Ties across key changes with accidentals are incorrect

• Jun 15, 2021 - 05:15
Reported version
S4 - Minor
needs info

Steps to reproduce:

  1. Create piece with key change from G to Ab.
  2. Input the note C tied across the key change.
  3. Use the arrow keys to move this down a semitone.

Expected result:
The note displays as Cb (correct for final key) across both parts of the tie.

Actual result:
The note displays as B before the key change and as C after it

Basically, the two parts of the tie aren't properly linked, so they both display correctly for the key they belong to, regardless of whether that makes them appear differently to their counterpart.

Workaround: enter the accidental manually from the palettes.


Workaround No Yes

FWIW, it's quite deliberate that we allow enharmonic ties, they are often a desirable thing in cases like this. So I'd actually be fine with the default behavior of up/down across key changes to treat the notes separately, then if you want a homogenous spelling, you simply add it normally. ALl of the combinations - B to Cb, B to B, Cb to Cb - should be possible to create. But of course, we do need to get the accidentals right!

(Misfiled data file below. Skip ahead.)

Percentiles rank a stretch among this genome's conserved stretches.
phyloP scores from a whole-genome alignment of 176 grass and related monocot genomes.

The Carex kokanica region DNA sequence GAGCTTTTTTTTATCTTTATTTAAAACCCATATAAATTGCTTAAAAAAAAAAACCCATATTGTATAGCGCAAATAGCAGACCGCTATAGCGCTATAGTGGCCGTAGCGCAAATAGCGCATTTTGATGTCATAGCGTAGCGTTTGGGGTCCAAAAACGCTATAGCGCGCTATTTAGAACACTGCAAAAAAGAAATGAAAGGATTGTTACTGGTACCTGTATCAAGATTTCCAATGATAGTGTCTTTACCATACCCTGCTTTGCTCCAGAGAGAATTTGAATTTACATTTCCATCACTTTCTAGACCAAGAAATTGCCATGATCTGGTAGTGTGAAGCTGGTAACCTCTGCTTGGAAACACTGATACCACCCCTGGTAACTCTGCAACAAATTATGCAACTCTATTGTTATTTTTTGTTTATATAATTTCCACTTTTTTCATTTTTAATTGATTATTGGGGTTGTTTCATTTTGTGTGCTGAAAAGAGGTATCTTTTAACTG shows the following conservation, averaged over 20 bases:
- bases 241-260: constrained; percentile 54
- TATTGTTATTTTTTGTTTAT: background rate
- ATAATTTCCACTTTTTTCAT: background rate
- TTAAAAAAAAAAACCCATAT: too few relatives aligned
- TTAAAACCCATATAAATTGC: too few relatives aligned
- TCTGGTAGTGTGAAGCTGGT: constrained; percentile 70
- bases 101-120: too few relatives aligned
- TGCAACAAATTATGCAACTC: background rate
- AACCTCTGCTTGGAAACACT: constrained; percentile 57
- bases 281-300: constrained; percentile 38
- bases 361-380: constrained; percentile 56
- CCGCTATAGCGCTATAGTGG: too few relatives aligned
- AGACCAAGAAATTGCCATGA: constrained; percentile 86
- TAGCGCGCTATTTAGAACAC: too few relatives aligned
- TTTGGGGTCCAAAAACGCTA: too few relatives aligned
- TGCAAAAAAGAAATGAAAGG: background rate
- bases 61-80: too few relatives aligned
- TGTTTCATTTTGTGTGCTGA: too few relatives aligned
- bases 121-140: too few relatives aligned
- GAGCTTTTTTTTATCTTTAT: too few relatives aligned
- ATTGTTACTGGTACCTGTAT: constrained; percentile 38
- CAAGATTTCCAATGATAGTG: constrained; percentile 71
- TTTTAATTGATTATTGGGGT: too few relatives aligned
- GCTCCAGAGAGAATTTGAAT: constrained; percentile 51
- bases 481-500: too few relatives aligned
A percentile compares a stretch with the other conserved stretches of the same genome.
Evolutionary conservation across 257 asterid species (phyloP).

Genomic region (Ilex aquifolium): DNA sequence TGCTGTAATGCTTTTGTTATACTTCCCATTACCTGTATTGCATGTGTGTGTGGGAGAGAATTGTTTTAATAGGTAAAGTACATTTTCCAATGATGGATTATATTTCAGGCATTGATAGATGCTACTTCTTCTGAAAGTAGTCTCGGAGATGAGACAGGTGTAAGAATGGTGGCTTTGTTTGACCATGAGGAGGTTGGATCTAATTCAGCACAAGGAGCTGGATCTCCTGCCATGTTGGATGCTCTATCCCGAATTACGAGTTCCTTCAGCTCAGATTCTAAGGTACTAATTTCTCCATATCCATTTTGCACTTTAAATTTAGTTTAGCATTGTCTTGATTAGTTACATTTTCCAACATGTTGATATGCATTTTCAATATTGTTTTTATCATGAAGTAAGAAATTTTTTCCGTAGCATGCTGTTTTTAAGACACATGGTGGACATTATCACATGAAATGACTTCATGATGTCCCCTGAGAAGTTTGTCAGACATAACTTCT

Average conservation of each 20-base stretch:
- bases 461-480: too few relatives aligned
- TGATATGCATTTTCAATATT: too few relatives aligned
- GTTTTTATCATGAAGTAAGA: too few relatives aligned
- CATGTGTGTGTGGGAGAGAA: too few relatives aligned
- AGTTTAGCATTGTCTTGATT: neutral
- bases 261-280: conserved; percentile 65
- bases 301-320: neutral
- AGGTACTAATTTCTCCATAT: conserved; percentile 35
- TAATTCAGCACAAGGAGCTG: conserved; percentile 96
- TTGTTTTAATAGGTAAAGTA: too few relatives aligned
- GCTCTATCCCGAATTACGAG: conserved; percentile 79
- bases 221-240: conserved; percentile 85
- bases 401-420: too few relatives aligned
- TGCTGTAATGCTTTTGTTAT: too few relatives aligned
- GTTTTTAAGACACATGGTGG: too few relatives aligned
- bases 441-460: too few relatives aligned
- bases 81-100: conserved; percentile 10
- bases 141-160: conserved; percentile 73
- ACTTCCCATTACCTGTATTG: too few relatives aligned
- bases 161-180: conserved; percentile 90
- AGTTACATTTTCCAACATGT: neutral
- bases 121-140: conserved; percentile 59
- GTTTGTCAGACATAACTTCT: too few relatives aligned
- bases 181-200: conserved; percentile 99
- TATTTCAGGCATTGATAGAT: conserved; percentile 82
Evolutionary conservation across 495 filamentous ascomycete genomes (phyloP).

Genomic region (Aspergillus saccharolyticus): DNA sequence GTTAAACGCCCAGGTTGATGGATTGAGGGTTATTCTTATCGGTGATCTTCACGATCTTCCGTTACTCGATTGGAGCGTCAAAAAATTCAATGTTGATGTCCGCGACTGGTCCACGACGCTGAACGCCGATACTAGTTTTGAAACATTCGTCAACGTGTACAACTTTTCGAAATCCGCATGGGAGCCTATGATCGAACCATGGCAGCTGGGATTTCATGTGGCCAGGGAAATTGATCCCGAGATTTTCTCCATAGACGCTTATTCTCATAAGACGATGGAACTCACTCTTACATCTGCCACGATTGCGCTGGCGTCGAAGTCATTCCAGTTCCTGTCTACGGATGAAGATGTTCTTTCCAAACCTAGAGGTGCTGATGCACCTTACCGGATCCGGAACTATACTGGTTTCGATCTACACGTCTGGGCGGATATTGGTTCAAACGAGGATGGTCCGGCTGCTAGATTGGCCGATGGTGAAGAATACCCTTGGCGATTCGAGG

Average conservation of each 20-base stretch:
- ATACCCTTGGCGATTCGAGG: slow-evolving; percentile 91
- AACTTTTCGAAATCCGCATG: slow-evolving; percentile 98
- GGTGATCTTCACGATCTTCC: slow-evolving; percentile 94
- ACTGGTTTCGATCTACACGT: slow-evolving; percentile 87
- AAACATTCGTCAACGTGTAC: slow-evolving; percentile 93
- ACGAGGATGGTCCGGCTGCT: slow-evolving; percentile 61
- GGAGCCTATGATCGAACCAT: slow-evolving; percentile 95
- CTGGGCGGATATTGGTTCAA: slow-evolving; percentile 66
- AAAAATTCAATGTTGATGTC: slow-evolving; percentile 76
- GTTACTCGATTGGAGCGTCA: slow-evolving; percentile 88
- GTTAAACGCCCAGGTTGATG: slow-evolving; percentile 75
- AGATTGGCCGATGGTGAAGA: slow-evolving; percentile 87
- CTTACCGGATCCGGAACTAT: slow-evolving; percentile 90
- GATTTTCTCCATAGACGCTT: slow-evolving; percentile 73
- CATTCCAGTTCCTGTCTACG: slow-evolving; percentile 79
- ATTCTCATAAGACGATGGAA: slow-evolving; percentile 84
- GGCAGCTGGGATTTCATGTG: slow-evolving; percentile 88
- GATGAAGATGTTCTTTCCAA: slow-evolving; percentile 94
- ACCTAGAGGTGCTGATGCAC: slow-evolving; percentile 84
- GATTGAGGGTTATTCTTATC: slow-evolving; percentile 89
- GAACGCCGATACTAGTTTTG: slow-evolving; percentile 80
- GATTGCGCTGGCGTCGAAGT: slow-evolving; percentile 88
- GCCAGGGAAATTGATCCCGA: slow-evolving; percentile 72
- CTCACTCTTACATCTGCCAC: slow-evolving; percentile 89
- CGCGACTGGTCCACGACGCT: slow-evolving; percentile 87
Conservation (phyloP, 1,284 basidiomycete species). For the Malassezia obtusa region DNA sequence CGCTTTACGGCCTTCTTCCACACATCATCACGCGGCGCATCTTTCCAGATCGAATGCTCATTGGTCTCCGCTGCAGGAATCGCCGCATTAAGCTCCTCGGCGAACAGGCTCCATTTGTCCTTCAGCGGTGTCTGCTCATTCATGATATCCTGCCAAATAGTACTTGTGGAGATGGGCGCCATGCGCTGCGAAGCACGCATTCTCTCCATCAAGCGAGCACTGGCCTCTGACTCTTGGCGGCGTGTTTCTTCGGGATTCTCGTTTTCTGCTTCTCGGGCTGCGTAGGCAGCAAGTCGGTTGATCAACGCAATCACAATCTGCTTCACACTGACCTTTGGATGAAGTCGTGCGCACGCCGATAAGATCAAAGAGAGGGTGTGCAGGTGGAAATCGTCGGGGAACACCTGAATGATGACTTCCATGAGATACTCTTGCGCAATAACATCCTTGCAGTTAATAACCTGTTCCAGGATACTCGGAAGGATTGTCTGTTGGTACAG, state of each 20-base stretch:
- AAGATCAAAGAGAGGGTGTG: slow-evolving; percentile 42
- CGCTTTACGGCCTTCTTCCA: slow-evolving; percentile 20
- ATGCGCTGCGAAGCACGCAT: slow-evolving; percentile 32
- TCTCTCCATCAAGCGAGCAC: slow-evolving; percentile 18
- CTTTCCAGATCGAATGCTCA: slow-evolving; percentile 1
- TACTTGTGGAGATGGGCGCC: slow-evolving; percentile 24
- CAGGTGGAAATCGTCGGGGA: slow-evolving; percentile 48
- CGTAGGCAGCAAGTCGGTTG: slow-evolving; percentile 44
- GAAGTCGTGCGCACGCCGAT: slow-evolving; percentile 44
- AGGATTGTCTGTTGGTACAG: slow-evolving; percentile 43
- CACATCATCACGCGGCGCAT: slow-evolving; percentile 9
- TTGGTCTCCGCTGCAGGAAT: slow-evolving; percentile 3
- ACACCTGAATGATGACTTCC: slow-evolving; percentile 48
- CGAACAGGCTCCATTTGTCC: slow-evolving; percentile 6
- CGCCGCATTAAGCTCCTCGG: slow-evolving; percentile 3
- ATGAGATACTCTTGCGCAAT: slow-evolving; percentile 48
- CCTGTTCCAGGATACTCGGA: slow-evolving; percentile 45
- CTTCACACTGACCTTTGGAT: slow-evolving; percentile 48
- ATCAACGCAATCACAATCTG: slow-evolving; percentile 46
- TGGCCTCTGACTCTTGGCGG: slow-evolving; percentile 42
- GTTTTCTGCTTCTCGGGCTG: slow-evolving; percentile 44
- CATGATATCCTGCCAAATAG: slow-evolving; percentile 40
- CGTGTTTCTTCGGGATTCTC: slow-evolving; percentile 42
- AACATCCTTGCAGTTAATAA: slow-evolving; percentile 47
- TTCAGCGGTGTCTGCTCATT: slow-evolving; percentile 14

In reply to by Marc Sabatella

That's really interesting, I didn't know that enharmonic ties were a thing that existed. Imo it makes it quite confusing to read, and is something I'd probably want to avoid in my notation, but if it isn't musically incorrect then I guess this is all good. My only question is whether it would make more sense to have enharmonic ties need to be added manually, and try to keep the notes of ties on the same note: I can imagine this behaviour being quite confusing for users who weren't intending to create an enharmonic tie.

Status active needs info

Enharmonic ties are used if the harmony changes while the note is still sound. Like if you have a Fm chord followed by an E7 chord, and so you might tie the Ab in the Fm to the G# in the E. That case of course you'd expect to need to create manually, and you can, by entering the two notes first then adding the tie.

But the most common situation for these enharmonic ties is probably exactly what you are describing - a key change, with the note being spelled one way in one key but differently in the other key. So from a sharp key to a flat key, it would be normal to show the change in spelling across the key signature. Thus I think it actually should be the default in this case - it really is the most correct way to notate this. Assuming, of course, we don't leave out any necessary accidentals!

However, for me, this does work correctly. Your original description says you are seeing only a C for the second note, and that would be wrong. But when I try it, I see Cb, exactly as I expect. If you are seeing a C, that would be a bug indeed. Can you attach your score so we can investigate?